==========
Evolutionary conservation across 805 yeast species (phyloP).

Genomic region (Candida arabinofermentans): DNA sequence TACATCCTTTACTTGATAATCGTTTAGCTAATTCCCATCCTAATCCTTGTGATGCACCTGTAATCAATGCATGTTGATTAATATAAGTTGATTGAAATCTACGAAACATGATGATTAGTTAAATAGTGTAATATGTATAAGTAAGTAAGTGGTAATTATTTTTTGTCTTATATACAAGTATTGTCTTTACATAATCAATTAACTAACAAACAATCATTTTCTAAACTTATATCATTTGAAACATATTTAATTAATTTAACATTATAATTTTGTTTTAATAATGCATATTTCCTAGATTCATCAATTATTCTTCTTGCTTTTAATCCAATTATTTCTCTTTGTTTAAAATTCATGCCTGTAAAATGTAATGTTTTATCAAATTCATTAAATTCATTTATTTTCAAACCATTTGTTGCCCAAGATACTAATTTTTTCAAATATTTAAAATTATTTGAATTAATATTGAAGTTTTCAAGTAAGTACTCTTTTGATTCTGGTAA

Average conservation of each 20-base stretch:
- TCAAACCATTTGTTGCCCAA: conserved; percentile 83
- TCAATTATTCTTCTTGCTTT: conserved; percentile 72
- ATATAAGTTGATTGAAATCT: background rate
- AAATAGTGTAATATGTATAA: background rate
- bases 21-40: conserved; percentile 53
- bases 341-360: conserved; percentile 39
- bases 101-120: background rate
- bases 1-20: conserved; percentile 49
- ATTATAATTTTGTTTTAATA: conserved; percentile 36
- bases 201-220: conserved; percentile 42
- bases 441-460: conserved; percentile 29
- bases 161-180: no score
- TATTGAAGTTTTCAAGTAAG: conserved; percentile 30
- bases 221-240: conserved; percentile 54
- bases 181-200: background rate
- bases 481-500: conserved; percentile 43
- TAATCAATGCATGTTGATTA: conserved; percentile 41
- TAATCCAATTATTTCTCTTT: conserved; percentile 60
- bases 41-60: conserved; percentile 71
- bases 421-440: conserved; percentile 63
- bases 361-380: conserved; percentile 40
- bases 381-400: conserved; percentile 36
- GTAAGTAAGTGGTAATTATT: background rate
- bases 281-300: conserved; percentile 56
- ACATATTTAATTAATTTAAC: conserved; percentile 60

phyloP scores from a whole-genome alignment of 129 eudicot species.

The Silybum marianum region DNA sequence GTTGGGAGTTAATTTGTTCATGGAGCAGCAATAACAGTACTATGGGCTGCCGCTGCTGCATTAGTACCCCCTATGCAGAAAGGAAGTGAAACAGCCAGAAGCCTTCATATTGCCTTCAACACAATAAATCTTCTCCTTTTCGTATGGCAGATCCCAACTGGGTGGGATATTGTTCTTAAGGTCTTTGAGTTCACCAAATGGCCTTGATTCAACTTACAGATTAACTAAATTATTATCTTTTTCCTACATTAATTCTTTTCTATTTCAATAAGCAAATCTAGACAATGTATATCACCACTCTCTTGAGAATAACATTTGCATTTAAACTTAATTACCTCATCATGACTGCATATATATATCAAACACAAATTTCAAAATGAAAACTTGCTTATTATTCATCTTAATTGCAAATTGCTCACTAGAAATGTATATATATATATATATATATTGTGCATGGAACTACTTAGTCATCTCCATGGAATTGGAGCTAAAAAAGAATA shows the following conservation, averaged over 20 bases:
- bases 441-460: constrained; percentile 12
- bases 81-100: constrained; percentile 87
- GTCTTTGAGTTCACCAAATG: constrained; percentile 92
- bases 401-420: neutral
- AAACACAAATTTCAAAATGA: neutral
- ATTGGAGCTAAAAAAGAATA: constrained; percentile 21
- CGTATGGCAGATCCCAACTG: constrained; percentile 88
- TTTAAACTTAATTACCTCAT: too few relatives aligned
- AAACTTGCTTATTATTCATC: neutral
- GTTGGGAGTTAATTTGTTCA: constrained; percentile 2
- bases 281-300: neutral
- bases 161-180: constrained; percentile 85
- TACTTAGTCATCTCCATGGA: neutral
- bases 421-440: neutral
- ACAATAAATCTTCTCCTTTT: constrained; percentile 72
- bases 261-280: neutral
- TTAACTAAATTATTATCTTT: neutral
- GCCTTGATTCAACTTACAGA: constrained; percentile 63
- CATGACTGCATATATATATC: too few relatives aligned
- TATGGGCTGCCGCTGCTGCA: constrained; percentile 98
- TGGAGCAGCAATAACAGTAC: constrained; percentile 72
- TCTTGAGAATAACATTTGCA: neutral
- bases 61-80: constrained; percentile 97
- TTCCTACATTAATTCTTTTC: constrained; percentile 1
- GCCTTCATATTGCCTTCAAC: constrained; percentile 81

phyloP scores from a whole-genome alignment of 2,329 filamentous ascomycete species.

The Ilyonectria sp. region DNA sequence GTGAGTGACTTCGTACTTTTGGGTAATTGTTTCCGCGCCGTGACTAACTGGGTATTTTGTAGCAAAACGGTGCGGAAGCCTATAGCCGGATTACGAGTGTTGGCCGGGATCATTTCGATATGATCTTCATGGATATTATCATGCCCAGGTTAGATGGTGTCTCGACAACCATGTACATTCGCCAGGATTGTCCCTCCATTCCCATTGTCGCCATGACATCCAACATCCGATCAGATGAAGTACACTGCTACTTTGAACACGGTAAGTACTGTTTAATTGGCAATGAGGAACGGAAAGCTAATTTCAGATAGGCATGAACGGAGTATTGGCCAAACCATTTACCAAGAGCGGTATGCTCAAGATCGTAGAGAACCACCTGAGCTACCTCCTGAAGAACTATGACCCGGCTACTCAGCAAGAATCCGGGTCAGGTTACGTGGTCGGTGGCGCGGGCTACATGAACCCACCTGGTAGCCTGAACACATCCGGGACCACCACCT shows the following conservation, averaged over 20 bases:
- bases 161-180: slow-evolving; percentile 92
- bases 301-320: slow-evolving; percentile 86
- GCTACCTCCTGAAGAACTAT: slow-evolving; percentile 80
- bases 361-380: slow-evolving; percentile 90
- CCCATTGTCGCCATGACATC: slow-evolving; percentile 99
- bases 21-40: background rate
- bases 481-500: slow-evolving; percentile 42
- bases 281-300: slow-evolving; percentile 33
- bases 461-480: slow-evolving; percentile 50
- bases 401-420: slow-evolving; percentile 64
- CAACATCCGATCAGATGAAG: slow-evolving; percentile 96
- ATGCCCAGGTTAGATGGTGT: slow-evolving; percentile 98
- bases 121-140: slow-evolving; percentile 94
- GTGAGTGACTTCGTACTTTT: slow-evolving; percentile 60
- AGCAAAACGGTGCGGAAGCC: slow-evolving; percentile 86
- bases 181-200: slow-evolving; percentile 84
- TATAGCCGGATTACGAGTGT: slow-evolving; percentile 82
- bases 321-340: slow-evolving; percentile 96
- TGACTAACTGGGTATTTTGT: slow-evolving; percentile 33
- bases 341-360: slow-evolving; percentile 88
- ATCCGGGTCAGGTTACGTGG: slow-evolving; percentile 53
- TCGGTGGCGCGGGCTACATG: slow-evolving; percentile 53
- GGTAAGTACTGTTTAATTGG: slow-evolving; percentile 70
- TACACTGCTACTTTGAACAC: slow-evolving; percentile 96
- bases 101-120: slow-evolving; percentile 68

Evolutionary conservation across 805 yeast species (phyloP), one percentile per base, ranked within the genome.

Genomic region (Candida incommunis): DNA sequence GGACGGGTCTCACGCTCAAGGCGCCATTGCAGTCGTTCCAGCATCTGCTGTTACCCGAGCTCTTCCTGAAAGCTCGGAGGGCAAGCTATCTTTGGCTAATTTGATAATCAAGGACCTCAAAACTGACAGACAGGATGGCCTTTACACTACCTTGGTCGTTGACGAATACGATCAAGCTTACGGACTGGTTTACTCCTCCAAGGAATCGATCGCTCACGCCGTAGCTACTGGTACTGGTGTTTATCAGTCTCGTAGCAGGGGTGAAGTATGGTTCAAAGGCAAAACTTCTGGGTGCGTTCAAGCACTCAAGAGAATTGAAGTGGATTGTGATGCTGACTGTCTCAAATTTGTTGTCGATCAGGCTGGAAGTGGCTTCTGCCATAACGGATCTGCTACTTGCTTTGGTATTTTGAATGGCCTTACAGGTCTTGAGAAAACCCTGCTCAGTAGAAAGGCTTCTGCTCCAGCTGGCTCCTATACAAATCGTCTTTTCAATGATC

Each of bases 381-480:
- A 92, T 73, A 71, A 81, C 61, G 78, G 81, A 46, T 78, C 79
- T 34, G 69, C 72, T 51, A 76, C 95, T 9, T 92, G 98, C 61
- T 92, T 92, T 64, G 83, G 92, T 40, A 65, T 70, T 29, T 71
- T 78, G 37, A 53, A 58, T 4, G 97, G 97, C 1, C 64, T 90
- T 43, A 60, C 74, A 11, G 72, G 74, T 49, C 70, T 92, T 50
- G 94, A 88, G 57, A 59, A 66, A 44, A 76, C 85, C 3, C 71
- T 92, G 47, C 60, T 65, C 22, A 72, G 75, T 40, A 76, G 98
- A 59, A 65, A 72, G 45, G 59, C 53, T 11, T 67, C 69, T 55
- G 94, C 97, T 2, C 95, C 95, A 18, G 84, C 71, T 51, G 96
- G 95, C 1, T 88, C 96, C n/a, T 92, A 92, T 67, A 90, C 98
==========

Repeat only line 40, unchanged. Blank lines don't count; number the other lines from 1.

- GTTGGGAGTTAATTTGTTCA: constrained; percentile 2